The state's largest environmental group yesterday questioned the Nuclear Regulatory Commission about what it believes is a worrisome pattern of safety issues at FirstEnergy Corp.'s operating nuclear plants.
Ohio Citizen Action, in a letter to the top NRC official in the Midwest, raised the concerns in light of FirstEnergy's current troubles at its Perry nuclear plant east of Cleveland and its past problems with the Davis-Besse reactor in Ottawa County.
"What will it take for the NRC to realize that FirstEnergy must not be allowed to run nuclear power plants?" Sandy Buchanan, executive director of Ohio Citizen Action, wrote to the NRC. "Will FirstEnergy have to cause an actual nuclear disaster before the NRC takes preventive action?"
On Thursday, the commission cited the Perry facility, which FirstEnergy operates, and decided that Perry will become only the fourth nuclear
plant since 2000 to undergo the highest level of inspection allowed for operating plants.
The NRC required the inspections because of ongoing issues associated with the company's inability to detect, fix, and do sufficient follow-up on certain pieces of safety-related equipment. The equipment includes components related to a high-pressure emergency cooling pump, as well as two cooling-water pumps.
Ms. Buchanan sent her concerns to NRC Midwest regional chief Jim Caldwell in a letter yesterday. She wrote that she believes FirstEnergy did not learn enough from its troubles at Davis-Besse, where it allowed so much acid to escape from the plant's reactor that the radioactive structure nearly blew open its old lid in 2002.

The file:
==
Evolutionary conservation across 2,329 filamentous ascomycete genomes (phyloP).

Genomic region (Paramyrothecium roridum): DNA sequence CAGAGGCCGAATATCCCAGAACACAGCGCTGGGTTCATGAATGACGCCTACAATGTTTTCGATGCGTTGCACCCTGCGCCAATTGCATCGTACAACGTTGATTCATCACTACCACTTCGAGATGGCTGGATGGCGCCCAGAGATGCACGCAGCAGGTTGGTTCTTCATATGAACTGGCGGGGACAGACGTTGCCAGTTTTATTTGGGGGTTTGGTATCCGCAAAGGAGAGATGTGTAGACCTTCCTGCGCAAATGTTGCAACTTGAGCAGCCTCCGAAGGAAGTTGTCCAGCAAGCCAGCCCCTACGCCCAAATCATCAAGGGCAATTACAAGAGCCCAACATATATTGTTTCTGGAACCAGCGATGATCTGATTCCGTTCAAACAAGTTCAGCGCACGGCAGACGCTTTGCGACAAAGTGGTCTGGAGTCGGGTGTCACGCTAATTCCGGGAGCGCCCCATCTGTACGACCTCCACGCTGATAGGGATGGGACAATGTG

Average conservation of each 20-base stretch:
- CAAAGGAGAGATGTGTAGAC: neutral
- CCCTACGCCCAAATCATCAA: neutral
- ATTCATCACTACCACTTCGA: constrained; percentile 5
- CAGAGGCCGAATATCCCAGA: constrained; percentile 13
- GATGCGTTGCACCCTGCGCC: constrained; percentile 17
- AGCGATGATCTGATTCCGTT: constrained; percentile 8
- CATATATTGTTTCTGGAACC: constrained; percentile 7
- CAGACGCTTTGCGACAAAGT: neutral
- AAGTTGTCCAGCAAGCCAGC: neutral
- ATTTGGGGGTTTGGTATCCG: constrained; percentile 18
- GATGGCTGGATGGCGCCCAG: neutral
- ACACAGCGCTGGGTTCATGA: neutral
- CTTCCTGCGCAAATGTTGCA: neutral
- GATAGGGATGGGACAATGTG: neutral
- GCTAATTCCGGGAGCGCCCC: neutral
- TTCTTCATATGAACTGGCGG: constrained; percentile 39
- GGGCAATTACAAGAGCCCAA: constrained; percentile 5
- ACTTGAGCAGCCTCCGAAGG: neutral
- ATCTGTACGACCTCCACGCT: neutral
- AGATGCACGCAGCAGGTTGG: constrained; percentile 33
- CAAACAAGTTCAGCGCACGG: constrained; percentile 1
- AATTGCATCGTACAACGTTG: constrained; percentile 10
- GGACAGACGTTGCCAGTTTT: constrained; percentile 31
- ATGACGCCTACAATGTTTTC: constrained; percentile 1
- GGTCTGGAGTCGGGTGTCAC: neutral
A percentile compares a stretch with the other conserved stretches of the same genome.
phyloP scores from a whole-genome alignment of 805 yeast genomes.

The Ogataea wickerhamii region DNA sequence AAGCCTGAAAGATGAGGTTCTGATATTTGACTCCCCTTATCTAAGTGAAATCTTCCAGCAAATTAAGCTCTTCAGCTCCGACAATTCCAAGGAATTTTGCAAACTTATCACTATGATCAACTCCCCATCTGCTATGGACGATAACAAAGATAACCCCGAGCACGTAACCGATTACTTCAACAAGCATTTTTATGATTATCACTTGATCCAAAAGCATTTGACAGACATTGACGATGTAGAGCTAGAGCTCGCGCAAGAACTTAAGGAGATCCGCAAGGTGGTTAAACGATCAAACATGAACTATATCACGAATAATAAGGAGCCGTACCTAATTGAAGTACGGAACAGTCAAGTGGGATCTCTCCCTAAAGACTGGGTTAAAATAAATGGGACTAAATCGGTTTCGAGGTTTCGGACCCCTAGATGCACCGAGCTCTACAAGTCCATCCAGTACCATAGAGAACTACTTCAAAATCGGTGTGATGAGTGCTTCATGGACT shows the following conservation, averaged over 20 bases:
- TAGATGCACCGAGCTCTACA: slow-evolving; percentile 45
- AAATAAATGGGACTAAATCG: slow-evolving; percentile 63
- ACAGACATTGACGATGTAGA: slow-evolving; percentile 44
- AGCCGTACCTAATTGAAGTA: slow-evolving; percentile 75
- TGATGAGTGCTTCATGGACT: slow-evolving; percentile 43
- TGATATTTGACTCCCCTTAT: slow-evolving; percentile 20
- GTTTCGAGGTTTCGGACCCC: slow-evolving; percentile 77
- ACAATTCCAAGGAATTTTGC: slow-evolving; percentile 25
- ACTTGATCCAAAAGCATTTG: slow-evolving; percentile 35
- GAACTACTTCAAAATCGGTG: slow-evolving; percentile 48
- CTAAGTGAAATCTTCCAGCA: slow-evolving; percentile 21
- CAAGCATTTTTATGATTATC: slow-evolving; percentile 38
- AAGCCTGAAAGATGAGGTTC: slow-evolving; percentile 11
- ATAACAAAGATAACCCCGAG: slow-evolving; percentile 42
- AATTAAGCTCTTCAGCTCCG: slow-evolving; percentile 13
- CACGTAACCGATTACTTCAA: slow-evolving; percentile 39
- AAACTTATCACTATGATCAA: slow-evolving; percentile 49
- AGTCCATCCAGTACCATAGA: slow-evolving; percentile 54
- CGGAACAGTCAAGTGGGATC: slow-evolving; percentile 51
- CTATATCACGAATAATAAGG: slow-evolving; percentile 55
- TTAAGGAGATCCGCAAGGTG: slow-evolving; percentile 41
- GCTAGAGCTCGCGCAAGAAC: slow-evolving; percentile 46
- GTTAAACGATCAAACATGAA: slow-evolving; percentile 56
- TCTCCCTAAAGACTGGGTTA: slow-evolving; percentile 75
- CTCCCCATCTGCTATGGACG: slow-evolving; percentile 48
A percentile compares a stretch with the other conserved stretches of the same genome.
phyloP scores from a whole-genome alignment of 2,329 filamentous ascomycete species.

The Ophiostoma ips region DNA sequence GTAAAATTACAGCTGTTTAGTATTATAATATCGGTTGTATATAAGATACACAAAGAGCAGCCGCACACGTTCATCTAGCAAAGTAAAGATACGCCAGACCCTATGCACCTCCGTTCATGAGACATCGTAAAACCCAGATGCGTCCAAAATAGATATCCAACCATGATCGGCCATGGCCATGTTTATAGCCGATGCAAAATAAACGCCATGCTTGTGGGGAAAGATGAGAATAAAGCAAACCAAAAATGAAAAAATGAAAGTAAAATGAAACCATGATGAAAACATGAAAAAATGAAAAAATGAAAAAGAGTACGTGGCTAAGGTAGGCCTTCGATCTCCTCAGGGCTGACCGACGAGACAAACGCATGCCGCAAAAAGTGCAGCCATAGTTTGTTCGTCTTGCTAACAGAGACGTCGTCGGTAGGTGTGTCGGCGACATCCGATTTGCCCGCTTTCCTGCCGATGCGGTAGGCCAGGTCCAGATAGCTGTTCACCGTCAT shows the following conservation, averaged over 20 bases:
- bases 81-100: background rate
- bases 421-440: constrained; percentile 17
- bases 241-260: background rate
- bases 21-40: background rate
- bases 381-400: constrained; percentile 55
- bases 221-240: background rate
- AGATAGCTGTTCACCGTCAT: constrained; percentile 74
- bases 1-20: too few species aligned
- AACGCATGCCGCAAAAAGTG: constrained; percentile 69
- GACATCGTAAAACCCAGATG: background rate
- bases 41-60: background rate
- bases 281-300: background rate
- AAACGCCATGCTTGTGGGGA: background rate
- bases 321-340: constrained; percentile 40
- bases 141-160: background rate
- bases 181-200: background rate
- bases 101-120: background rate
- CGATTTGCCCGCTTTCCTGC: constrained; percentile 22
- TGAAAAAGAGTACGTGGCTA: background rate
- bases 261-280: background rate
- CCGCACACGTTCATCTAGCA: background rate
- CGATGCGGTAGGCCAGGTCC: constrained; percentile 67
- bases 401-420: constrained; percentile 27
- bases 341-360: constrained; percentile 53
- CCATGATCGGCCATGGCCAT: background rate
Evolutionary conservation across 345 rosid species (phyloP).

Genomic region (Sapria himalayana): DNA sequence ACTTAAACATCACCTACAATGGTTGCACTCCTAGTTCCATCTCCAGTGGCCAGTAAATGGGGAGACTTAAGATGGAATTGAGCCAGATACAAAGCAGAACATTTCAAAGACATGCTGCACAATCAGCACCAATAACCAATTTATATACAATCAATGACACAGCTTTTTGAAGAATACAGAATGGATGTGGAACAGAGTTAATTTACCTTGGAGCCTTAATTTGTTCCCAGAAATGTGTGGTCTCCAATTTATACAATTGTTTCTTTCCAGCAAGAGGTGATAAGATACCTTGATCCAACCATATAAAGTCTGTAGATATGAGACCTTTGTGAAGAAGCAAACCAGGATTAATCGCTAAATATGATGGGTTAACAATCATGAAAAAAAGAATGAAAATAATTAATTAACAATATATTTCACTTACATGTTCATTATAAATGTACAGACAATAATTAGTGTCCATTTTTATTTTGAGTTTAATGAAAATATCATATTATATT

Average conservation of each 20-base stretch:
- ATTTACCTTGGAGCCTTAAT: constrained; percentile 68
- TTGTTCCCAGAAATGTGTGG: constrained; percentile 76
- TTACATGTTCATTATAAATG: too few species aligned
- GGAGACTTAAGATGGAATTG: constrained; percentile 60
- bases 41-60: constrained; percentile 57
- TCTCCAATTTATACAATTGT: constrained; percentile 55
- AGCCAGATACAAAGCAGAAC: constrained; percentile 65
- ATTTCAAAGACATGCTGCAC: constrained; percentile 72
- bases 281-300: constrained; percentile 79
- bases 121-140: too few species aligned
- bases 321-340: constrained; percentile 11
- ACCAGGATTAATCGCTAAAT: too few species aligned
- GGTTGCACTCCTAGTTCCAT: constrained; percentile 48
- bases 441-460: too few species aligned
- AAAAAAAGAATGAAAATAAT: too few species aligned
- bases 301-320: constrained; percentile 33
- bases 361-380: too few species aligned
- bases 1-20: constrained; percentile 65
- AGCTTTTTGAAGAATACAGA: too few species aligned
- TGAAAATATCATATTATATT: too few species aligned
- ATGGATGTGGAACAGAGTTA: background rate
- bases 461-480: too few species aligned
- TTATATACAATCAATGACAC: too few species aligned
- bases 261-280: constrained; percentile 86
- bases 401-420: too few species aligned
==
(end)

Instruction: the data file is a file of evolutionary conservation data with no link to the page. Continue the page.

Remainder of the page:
The company later admitted during its two-year shutdown it had allowed profits to become more important than safety at Davis-Besse throughout much of the 1990s, but claimed to have turned around the situation there. The Ottawa County plant was authorized to resume operation in March.
Ms. Buchanan said a blown fuse Davis-Besse workers failed to recognize while performing routine tests last week is a sign that FirstEnergy wasn't ready to resume operation. The fuse problem activated safety systems and automatically resulted in an emergency shutdown.
The NRC has been criticized by activists for failing to get tough with FirstEnergy about Davis-Besse, which the agency eventually acknowledged as the industry's biggest safety failure since the partial meltdown at the Three Mile Island complex in Pennsylvania 25 years ago.
Viktoria Mitlyng, NRC spokesman, acknowledged the agency received Ms. Buchanan's letter but had no immediate response.
She said a team of special inspectors was being assembled for Perry, and said they may spend months there. "There is an issue with the thoroughness and effectiveness of [Perry's] corrective actions," she said.
Perry will be allowed to continue operating while the NRC's team visits. The inspections, part of the NRC reactor oversight program initiated a few years ago, are mandated when sub-par performance is cited for five consecutive quarters.
The only complexes that have received a similar level of scrutiny since 2000 are Indian Point in New York, Oconee in South Carolina, and Point Beach in Wisconsin. Davis-Besse was treated differently because a number of problems had been identified after that plant had been shut down, Ms. Mitlyng said.
No outstanding performance issues have been documented at FirstEnergy's other nuclear complex, the twin-unit Beaver Valley facility west of Pittsburgh, she said.
Richard Wilkins, a FirstEnergy spokesman, acknowledged Perry's performance issues.
"It's a fact there are a string of them and we don't seem to have a handle on them," he said. "We have made some progress, but we still have work to do to get the performance of that plant to where we think it should be."
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